Maxwell’s jersey hangs on the locker room before an NHL alumni game between former North Stars and Blackhawks. PHOTO COURTESY OF VINTAGE MINNESOTA HOCKEY

‘He had everybody’s back’

The Minnesota North Stars lost a member of their family Sept. 3 when former defenseman and NHL All-Star Brad Maxwell passed away after a battle with lung cancer.

Maxwell was 66.

Maxwell was born in Brandon, Manitoba and was drafted seventh overall by the North Stars in 1977. A tough defenseman who could also rush the puck and had a heavy shot, Maxwell is remembered as a consummate teammate who always had his teammates backs.

“You always felt a little safer with Maxy on the ice with you,” said former teammate Curt Giles. “He was always there for support. He really cared about his teammates a lot.”

Maxwell played nine seasons with the North Stars beginning in 1977. During his rookie campaign he played in 75 games and scored 18 goals and had 29 assists. He was a member of the North Stars team that faced the New York Islanders in the 1980-81 Stanley Cup Finals. His best season came in 1983-84 when he had 73 points in 78 games.

“He was a very good player,” said Giles. “He could shoot the puck. He could really hammer that thing. He was on the power play and was killing penalties. And he played tough.”

Maxwell had a heavy shot and was a mainstay on both the power play and penalty kill.

Maxwell logged 225 penalty minutes during the 1983-84 campaign. Giles said he always stuck up for his teammates. In an interview shortly after he was drafted, Maxwell said, “I know defensemen have to play defense and I think I can help the North Stars in front of the goal,” Maxwell said, according to ESPN. “I’ll be there. But I also like to make rushes. All I want is a chance to play. I’ll be there if anyone challenges me or goes after anybody else on the team.”

Giles said having Maxwell on the ice helped open up opportunities for some of the smaller guys on the team like Giles, Neal Broten and Dino Ciccarelli. 

“He was awfully tough,” he said. “His attitude and approach to the game was great. It didn’t matter if we were on the road in Philadelphia or Boston or at home…he always played the same. He stuck up for his teammates the same way.”

Maxwell wasn’t afraid to drop the gloves, either. Known for having a heavy left fist, he was a protector on those teams for the smaller guys.

“You knew which guys in the league were good at (fighting),” said Giles. “There was a switch that went off and he had that switch. He always stuck up for everybody.”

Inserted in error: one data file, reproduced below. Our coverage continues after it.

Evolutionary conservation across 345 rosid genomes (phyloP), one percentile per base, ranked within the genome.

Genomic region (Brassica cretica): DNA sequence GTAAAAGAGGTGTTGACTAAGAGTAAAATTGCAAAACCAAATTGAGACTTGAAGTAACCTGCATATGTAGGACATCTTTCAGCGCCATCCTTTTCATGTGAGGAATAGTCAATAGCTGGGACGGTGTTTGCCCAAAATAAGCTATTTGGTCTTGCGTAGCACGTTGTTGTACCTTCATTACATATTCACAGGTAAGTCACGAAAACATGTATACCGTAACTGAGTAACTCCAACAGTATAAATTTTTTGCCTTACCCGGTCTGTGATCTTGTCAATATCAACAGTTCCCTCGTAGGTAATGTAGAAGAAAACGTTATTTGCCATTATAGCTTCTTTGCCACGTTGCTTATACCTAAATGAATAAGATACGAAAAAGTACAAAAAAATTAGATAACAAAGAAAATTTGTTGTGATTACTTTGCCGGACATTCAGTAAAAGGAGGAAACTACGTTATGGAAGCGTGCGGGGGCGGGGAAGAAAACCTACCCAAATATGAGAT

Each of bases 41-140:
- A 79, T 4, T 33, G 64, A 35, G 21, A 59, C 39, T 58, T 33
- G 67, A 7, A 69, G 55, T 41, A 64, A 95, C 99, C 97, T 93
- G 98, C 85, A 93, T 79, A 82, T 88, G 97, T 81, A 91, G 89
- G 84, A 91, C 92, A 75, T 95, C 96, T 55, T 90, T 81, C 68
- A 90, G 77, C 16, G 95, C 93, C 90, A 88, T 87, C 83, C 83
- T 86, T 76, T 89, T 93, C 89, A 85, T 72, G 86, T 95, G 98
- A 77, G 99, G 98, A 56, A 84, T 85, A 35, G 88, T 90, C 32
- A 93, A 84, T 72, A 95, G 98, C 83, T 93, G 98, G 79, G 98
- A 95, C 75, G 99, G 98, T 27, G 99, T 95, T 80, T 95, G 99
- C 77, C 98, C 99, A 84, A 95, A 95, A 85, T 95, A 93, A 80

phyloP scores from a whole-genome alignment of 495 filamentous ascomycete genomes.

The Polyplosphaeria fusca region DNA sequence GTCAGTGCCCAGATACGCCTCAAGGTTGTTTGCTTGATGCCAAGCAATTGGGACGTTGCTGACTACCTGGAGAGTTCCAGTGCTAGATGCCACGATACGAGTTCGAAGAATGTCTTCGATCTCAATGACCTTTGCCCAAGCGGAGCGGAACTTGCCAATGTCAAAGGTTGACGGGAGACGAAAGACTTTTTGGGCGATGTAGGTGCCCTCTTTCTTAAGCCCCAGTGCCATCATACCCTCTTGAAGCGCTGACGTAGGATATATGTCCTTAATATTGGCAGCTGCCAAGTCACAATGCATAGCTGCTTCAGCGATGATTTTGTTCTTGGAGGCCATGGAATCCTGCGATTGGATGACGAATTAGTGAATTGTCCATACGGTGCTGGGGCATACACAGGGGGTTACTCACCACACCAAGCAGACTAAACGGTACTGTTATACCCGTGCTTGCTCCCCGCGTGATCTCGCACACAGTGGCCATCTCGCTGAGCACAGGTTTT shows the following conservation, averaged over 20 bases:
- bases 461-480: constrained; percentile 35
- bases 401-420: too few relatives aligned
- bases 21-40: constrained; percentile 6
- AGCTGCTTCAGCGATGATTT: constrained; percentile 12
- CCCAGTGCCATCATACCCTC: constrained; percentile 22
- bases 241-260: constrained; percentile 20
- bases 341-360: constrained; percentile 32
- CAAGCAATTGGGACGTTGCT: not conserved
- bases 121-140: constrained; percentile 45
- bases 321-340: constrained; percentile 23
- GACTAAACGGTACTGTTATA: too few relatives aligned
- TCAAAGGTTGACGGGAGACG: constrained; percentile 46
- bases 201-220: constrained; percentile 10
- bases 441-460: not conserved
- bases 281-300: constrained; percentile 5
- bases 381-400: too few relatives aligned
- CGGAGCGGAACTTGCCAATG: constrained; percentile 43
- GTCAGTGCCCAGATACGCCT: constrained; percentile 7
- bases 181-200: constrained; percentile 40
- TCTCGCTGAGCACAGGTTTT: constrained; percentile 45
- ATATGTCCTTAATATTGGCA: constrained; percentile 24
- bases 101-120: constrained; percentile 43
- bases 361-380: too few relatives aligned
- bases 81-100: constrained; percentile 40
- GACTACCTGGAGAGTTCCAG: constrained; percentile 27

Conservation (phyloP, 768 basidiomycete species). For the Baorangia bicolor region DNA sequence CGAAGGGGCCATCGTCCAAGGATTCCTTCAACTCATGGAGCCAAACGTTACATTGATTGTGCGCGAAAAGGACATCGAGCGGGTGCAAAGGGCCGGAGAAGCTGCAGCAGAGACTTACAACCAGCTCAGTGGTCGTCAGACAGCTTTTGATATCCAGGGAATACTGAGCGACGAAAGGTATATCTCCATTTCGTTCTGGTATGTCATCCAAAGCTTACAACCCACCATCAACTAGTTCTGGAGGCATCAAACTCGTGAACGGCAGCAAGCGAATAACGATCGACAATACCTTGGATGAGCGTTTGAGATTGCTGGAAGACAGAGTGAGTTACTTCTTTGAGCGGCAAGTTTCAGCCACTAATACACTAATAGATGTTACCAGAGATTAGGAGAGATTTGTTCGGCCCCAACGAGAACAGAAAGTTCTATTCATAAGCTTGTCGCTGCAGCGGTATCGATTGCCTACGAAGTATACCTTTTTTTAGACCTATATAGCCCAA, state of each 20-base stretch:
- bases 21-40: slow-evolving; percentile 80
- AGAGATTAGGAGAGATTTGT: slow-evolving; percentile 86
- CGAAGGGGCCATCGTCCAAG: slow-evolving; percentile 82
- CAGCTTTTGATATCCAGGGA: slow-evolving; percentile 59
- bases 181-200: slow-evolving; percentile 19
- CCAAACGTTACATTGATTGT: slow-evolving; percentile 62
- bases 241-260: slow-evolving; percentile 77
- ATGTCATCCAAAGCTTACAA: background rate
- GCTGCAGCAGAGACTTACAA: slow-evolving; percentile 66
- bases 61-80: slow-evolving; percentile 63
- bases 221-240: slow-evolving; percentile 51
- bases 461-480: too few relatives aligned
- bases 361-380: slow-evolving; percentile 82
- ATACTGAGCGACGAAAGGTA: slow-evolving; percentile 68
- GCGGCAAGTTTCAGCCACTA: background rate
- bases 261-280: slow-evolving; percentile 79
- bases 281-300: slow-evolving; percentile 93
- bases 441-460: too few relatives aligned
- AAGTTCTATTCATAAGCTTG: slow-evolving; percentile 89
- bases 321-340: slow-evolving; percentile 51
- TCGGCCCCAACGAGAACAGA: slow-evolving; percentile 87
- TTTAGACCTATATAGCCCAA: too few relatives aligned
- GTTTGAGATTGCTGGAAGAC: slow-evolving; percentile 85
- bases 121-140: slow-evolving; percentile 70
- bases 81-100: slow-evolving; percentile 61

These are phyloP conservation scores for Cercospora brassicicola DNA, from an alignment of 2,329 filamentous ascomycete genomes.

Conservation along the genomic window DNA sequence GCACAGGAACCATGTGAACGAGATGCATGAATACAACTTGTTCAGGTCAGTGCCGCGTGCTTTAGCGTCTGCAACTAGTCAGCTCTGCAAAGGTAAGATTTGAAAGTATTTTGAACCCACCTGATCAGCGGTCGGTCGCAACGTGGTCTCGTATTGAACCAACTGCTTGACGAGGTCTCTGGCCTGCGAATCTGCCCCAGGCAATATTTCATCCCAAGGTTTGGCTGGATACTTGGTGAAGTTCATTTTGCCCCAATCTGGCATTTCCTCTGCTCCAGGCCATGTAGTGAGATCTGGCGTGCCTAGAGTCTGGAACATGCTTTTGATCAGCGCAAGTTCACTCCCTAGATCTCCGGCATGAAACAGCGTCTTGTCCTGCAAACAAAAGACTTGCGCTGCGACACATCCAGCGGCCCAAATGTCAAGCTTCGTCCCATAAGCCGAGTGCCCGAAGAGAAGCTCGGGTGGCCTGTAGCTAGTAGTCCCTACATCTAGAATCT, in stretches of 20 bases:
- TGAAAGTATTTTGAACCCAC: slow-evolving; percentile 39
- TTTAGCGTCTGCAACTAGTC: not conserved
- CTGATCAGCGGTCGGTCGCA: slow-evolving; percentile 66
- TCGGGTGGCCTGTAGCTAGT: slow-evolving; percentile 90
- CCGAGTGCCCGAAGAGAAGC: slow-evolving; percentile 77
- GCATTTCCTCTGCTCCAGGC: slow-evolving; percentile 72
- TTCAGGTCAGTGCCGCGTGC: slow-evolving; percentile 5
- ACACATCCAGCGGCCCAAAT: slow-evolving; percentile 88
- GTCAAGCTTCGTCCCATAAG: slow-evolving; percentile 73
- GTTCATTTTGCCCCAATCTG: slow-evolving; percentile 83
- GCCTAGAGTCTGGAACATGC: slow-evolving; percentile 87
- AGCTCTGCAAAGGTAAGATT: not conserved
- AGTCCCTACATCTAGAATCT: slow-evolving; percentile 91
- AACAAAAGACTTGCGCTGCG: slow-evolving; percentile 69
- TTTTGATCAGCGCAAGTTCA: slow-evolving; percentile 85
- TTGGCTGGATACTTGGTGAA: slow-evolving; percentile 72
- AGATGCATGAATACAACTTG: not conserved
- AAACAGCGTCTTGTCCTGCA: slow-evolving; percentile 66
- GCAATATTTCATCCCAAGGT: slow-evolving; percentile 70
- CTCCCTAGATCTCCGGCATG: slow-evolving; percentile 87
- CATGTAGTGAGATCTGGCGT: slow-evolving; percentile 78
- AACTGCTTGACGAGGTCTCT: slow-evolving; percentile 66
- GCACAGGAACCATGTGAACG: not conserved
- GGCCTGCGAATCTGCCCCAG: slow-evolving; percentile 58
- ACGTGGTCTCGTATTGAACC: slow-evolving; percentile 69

Gordie Roberts played against Maxwell in juniors and then joined him on the North Stars for the 1980-81 season. He echoed Giles’ comments about Maxwell always being there for his teammates.

“In hockey you gain respect from teammates with physical play and he did that by helping out his teammates in those physical situations,” Roberts said. “Brad was tough and he had everybody’s back.”

Roberts said Maxwell was one of the rare defenseman who were both tough, but also offensively gifted.

“He had great balance to his game,” he said. “He had it all.”

Maxwell, playing in a packed Met Center, was always a reliable defender. PHOTO COURTESY OF VINTAGE MINNESOTA HOCKEY

Roberts said Maxwell could have played in any era. 

“He had a little bit of old time hockey in him,” he said. “He had a good sense of humor and enjoyed himself not just on the ice but off the ice. He was a fun guy to be around.”

In the locker room, Giles said Maxwell was “great with everybody.”

Giles recalled the time he challenged Maxwell to a wrestling match in the locker room.

“That was a bad idea,” he said. “I thought I’d give him a whirl and then he got serious and I thought whoa that’s enough of that.”

In his later years Maxwell was head of the NHL Alumni Association in Minnesota and played an integral role in helping organize events that helped bring old teammates together. 

“We played in a lot of alumni charity games,” said Roberts, “and Brad was always right in the middle organizing it.”

Maxwell (center) with teammates Don Beaupre (left) and Gordie Roberts (right). PHOTO COURTESY OF VINTAGE MINNESOTA HOCKEY

Roberts said he will always remember Maxwell as charismatic.

“He was always excited to see his hockey friends,” he said. “He had a good enthusiasm about him and truly cared about the players he played with.”

Giles said he and Maxwell stayed in touch over the years.

“He was always the same guy,” Giles said. “He always lived life to the fullest.”

Giles said he will miss Maxwell’s sense of humor, and is thankful for their playing days together.

 “I can’t say enough how much I appreciated having him as a teammate,” he said.